Sierra Nevada Corporation’s flashy vehicle is designed to resupply the International Space Station.
By Becky Ferreira | MOTHERBOARD
The Dream Chaser, a sleek space plane developed by the Sierra Nevada Corporation (SNC), lived up to its name on Saturday by successfully landing at California’s Edwards Air Force Base after a free-flight test.
The uncrewed spacecraft was dropped out of a helicopter flying at an altitude of 12,324 feet over the Mojave Desert. The Dream Chaser descended for 60 seconds, reaching speeds of 330 miles per hour, before touching down on the runway to come to a controlled stop, in contrast to its sketchier 2013 flight test, which ended with it skidding off the tarmac.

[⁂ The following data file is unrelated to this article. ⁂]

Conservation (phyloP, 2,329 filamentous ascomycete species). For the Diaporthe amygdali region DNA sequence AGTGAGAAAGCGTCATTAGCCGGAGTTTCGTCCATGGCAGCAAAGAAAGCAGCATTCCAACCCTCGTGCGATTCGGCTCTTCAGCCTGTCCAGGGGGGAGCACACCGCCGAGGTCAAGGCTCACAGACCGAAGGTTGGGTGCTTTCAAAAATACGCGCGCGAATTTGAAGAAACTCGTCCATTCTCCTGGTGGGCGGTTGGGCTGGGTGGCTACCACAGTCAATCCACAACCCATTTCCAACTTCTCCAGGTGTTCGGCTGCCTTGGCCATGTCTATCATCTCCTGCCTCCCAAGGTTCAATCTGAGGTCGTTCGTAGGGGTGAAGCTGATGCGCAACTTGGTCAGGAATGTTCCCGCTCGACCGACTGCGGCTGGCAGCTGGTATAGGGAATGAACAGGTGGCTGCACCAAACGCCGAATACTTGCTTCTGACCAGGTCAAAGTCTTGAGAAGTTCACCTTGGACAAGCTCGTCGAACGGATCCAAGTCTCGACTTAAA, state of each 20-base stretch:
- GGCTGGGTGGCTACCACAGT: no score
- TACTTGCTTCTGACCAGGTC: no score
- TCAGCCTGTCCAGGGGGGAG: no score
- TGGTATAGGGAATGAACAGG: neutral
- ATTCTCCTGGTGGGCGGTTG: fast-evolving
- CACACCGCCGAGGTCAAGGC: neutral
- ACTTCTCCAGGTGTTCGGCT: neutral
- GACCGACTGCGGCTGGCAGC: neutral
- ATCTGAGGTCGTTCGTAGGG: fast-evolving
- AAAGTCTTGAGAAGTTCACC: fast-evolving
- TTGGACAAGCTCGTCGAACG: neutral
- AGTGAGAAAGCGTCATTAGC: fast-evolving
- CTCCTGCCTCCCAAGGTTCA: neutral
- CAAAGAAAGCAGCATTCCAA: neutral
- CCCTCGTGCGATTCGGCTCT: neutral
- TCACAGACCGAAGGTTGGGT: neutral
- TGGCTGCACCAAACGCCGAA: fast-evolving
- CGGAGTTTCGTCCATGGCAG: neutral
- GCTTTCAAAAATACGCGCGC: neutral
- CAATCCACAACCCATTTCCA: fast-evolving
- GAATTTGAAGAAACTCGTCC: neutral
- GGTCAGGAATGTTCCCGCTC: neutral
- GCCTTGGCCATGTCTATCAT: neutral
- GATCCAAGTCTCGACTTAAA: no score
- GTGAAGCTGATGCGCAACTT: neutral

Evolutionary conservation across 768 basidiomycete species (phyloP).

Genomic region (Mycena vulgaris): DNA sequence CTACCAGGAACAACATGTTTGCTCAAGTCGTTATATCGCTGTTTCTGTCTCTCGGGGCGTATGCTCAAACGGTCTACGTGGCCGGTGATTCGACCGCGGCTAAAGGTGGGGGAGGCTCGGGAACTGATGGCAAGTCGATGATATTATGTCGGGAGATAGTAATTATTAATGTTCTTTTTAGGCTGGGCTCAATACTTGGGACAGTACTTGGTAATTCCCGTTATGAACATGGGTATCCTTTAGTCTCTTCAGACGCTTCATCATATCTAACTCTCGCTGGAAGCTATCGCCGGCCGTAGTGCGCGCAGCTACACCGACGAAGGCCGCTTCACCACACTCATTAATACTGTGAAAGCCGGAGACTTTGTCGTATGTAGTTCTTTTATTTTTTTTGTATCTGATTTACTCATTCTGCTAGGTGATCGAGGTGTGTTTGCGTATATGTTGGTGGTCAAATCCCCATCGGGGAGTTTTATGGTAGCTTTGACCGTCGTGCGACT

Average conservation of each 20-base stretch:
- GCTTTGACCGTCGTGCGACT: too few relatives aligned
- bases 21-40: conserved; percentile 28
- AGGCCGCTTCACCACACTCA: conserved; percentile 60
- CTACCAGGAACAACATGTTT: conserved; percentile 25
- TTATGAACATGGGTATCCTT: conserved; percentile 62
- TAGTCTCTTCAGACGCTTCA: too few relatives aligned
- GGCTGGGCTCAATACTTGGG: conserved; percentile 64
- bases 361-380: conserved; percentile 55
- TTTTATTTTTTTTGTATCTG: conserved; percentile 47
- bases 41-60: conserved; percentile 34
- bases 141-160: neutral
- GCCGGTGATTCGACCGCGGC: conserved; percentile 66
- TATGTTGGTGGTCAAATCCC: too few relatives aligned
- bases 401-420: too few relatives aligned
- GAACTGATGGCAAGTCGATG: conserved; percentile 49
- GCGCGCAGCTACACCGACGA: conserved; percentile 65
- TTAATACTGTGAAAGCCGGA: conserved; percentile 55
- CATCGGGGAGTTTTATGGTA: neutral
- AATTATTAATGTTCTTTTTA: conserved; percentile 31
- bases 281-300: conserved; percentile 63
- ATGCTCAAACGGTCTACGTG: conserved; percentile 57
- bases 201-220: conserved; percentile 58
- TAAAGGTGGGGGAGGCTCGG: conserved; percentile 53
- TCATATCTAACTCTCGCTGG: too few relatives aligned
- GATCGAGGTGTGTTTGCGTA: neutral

Measuring about 30 feet (nine meters) in length, the space plane looks like a miniature version of NASA’s retired Space Shuttles, and follows the same basic spaceflight logic. To get to space, the vehicle will be attached to a heavy-lift rocket and launched vertically, but on its return trip to Earth, it will land horizontally on a runway, ideally intact and ready to be reused on future missions.